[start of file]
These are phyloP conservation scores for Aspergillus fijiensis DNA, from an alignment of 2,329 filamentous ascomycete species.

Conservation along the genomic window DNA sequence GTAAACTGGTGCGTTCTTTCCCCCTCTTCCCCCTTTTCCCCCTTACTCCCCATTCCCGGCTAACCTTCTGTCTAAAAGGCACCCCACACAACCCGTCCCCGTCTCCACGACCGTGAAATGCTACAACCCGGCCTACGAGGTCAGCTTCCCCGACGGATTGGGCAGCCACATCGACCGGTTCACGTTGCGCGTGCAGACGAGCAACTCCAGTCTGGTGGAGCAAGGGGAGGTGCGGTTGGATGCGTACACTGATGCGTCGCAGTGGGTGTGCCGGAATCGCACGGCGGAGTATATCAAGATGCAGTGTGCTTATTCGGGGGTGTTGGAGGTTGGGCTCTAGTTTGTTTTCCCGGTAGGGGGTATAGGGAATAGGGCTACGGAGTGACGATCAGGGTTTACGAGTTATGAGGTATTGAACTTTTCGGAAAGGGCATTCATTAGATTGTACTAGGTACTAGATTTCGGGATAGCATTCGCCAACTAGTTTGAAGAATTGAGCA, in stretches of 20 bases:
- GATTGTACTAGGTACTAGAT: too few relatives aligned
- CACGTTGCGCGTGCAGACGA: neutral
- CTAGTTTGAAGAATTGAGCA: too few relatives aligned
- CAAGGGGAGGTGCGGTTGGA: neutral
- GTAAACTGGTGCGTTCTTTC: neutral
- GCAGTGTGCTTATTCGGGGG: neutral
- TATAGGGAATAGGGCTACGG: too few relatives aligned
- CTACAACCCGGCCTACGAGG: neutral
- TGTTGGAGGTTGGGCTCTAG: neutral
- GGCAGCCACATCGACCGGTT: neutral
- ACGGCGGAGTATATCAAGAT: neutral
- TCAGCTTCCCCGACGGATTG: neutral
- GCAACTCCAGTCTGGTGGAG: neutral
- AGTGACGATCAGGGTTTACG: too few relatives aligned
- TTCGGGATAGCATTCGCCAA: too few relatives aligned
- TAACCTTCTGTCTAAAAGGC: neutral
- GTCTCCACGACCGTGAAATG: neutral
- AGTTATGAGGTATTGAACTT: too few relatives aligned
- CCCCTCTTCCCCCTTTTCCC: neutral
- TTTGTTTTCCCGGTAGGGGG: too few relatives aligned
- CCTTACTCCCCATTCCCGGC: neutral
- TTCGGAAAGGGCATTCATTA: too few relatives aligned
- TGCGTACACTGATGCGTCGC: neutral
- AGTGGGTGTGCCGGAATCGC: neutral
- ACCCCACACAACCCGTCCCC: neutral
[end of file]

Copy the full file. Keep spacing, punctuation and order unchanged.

These are phyloP conservation scores for Aspergillus fijiensis DNA, from an alignment of 2,329 filamentous ascomycete species.

Conservation along the genomic window DNA sequence GTAAACTGGTGCGTTCTTTCCCCCTCTTCCCCCTTTTCCCCCTTACTCCCCATTCCCGGCTAACCTTCTGTCTAAAAGGCACCCCACACAACCCGTCCCCGTCTCCACGACCGTGAAATGCTACAACCCGGCCTACGAGGTCAGCTTCCCCGACGGATTGGGCAGCCACATCGACCGGTTCACGTTGCGCGTGCAGACGAGCAACTCCAGTCTGGTGGAGCAAGGGGAGGTGCGGTTGGATGCGTACACTGATGCGTCGCAGTGGGTGTGCCGGAATCGCACGGCGGAGTATATCAAGATGCAGTGTGCTTATTCGGGGGTGTTGGAGGTTGGGCTCTAGTTTGTTTTCCCGGTAGGGGGTATAGGGAATAGGGCTACGGAGTGACGATCAGGGTTTACGAGTTATGAGGTATTGAACTTTTCGGAAAGGGCATTCATTAGATTGTACTAGGTACTAGATTTCGGGATAGCATTCGCCAACTAGTTTGAAGAATTGAGCA, in stretches of 20 bases:
- GATTGTACTAGGTACTAGAT: too few relatives aligned
- CACGTTGCGCGTGCAGACGA: neutral
- CTAGTTTGAAGAATTGAGCA: too few relatives aligned
- CAAGGGGAGGTGCGGTTGGA: neutral
- GTAAACTGGTGCGTTCTTTC: neutral
- GCAGTGTGCTTATTCGGGGG: neutral
- TATAGGGAATAGGGCTACGG: too few relatives aligned
- CTACAACCCGGCCTACGAGG: neutral
- TGTTGGAGGTTGGGCTCTAG: neutral
- GGCAGCCACATCGACCGGTT: neutral
- ACGGCGGAGTATATCAAGAT: neutral
- TCAGCTTCCCCGACGGATTG: neutral
- GCAACTCCAGTCTGGTGGAG: neutral
- AGTGACGATCAGGGTTTACG: too few relatives aligned
- TTCGGGATAGCATTCGCCAA: too few relatives aligned
- TAACCTTCTGTCTAAAAGGC: neutral
- GTCTCCACGACCGTGAAATG: neutral
- AGTTATGAGGTATTGAACTT: too few relatives aligned
- CCCCTCTTCCCCCTTTTCCC: neutral
- TTTGTTTTCCCGGTAGGGGG: too few relatives aligned
- CCTTACTCCCCATTCCCGGC: neutral
- TTCGGAAAGGGCATTCATTA: too few relatives aligned
- TGCGTACACTGATGCGTCGC: neutral
- AGTGGGTGTGCCGGAATCGC: neutral
- ACCCCACACAACCCGTCCCC: neutral